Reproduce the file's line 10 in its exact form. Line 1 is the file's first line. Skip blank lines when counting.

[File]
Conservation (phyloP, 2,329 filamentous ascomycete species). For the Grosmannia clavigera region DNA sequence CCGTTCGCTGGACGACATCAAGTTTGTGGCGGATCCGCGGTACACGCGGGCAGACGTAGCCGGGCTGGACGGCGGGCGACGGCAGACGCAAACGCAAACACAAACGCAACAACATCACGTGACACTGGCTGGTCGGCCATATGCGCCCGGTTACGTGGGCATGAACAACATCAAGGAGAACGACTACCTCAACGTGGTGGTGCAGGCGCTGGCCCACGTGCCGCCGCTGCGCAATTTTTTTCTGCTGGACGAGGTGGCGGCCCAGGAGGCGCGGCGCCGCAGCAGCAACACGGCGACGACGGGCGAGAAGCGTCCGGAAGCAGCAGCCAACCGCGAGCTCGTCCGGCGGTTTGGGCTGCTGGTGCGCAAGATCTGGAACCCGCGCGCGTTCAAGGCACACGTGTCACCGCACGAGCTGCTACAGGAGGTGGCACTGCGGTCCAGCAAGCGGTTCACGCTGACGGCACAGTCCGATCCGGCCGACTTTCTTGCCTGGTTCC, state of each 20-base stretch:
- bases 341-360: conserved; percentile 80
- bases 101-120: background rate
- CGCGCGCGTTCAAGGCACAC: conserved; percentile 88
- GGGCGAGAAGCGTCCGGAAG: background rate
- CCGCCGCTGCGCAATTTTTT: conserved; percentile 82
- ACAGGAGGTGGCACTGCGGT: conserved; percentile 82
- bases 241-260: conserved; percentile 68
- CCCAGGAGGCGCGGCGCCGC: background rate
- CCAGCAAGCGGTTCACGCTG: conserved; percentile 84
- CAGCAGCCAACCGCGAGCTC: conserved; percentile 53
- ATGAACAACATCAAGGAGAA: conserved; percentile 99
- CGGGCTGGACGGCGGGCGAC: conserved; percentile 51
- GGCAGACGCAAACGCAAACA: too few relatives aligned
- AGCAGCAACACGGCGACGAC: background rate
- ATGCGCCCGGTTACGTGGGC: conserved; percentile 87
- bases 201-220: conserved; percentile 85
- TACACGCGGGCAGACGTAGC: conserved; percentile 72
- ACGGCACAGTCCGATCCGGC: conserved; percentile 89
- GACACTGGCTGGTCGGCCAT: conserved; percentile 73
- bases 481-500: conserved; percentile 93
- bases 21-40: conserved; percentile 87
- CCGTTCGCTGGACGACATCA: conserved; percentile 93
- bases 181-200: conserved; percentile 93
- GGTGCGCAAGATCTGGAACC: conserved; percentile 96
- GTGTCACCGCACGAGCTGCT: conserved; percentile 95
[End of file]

- CCAGCAAGCGGTTCACGCTG: conserved; percentile 84